In conversation with Emily Austin
IN CONVERSATION WITH
Emily R. Austin was born in Ontario, Canada, and received a writing grant from the Canadian Council for the Arts in 2020. She studied English literature and library science at Western University. Austin currently lives in Ottawa.
Emily's tremendous debut novel, Everyone in This Room Will Someday Be Dead hit the shelves in July of last year, and has received rave reviews from Buzzfeed, Quill & Quire, Chatelaine, and Globe and Mail. The book's illuminating cover was designed by Kelli McAdams, who I had the pleasure of chatting with late last year.
I'm thrilled to chat with Emily today about how her life has changed since the release of the book, how her memorable and hilarious protagonist Gilda would be handling life under lockdown, the challenges of life as a writer, and what advice she would offer to aspiring authors.
Emily, I’m thrilled to chat with you today! It’s been eight months since the release of your book, how has your life changed since then?
Thank you so much for chatting with me, Sean! In terms of how my life has changed, I get a few more DM’s than I used to, and I’m occasionally embarrassed at my day job when someone says, “Hey wait a minute Emily, did you write a book?” Beyond that, my life doesn’t look too different. I guess it’s effected how I write now. In the past, I comforted myself when I thought something I’d written was bad by thinking, “Ah well, no one will ever read this anyways.” Now I think, “Oh God, someone might actually read this.”
Your protagonist, Gilda is one of the most hilarious and memorable characters I’ve ever read in a book. How would she be handling the pandemic?
Thanks so much for saying that about Gilda. Poor Gilda has pretty debilitating anxiety and is fixated on death. So, it’s fair to say the pandemic would have been a nightmare. I think she would be doing everything she could to ensure she wasn’t responsible for anyone’s death. If I were to write her set during the pandemic, I think her story might begin with her in absolute isolation, doing everything possible to ensure she poses zero risk to anyone, forgoing her usual trips to the ER, panicking alone in her apartment, and perhaps not even going to grocery stores or pharmacies.
That said, Gilda is a good example of why anti-mandate arguments that cite mental health being worse due to lockdowns do a disservice to some folks with mental illness. Of course, I definitely believe humanity’s mental health has been negatively affected by the pandemic; however, Gilda’s mental health would be much worse if even more people were sick and dying, and if she saw people behaving recklessly with other people’s lives.
When it comes down to the wire though, I see Gilda as someone who is going to try. Because of that, I think (depending on what Gilda decides, because I do kookily think sometimes characters make their own decisions), her pandemic story might end with her evolving into someone who takes up some sort of helper role. Maybe rather than working in a Catholic church, she might find herself manning the vaccine check-in at an arena, or something. That would take her quite a while to get to, though. Most of her pandemic book would definitely be her in a state of absolute dread and isolation.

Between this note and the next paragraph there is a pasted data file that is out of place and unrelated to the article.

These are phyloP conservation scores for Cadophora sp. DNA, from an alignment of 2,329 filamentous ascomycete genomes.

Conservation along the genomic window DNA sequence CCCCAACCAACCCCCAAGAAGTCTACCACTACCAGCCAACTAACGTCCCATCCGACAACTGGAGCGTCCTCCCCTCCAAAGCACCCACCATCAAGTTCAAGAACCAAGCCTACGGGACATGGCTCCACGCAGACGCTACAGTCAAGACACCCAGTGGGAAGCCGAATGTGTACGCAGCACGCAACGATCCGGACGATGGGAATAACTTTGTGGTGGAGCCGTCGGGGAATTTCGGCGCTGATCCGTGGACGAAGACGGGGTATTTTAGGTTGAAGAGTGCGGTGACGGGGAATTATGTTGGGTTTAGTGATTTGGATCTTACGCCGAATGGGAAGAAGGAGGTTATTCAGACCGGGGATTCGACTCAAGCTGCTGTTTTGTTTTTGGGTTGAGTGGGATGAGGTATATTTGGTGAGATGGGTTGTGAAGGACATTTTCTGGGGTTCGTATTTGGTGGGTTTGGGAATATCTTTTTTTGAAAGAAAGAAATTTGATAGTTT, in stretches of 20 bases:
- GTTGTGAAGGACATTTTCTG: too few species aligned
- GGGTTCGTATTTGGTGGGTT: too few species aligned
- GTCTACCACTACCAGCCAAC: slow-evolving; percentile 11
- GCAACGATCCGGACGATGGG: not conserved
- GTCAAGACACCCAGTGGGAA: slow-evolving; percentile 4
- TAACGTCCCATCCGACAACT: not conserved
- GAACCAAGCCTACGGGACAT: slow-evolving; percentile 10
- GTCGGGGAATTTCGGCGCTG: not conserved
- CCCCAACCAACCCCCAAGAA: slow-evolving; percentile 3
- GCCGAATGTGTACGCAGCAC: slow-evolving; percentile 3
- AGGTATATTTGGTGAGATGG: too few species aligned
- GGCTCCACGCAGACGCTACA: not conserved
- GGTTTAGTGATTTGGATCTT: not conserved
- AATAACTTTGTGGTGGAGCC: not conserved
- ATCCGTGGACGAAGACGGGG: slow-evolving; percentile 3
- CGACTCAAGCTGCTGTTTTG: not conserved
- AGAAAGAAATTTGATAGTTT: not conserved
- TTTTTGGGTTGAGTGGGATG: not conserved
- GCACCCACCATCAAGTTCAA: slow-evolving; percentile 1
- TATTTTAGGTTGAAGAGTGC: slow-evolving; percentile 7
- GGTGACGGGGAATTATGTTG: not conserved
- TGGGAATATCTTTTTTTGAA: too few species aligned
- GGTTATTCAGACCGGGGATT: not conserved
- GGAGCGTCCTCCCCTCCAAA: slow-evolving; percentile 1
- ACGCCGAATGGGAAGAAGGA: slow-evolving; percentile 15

What’s the most challenging part of being a writer?
To be honest, writing is one of the least challenging areas of my life. I have plenty of grievances relating to the other areas, though—don’t worry. I guess one thing I could complain about is that I’m naturally pretty anti-social. I find speaking difficult. I’ve tried to work on that, though. Even before my book, I’d made an effort there. Nonetheless, any form of public speaking is just not aligned to my nature. I think I could go a very long time being completely mute, speaking to no one, actually. So, the most difficult part of being a writer for me is probably anything to do with speaking.
Like Gilda though, when it comes down to the wire, ultimately, I am also someone who is going to try. So, I’m eager to say yes to every opportunity I can, and once the speaking is over—I’m usually happy I did it.
What advice would you give to aspiring authors?
Just keep at it. I think writing a book is less about having a good idea, or even a talent, or whatever it is, than it is about devoting a terrible amount of effort, thought, and time to a document. Not to say those other things don’t matter, it’s just that in many ways I think the most difficult part of writing a book is the dedication and endurance required. So, just keep at it.
I follow you on Instagram, where you post pictures of your writing, your adorable cat Lou, and your current reads. What’s your all-time favourite book?
Thanks for following me and Lou, Sean. You have such a great bookstagram. I’m sort of chronically on Instagram. Someone messaged me once saying, “Hey, I thought your Instagram was just a picture of a garbage can!” because that’s what Gilda’s Instagram is. I had to break it to them that I am not Gilda.
I’m trying to recover from that awful condition where I sort of morph myself to suit the people around me. I’m doing a pretty good job of getting over that, but it’s hard for me to say what my favourite book is because I have a few different answers depending on who is asking.
I’d usually tell girls in their teens or twenties, “The Bell Jar”, or something newer like Candice Carty-Williams’ “Queenie”, an Ottessa Moshfegh book, or Jean Kyoung Frazier’s “Pizza Girl.”
I’d tell women a little older, “The Stone Angel” by Margaret Laurence, or “Flowers for Algernon.”
To kids, I’d say, “Frog and Toad Are Friends.”
Closer friends might have heard, “A Confederacy of Dunces”, “The Colour Purple”, or “Person” by Sam Pink.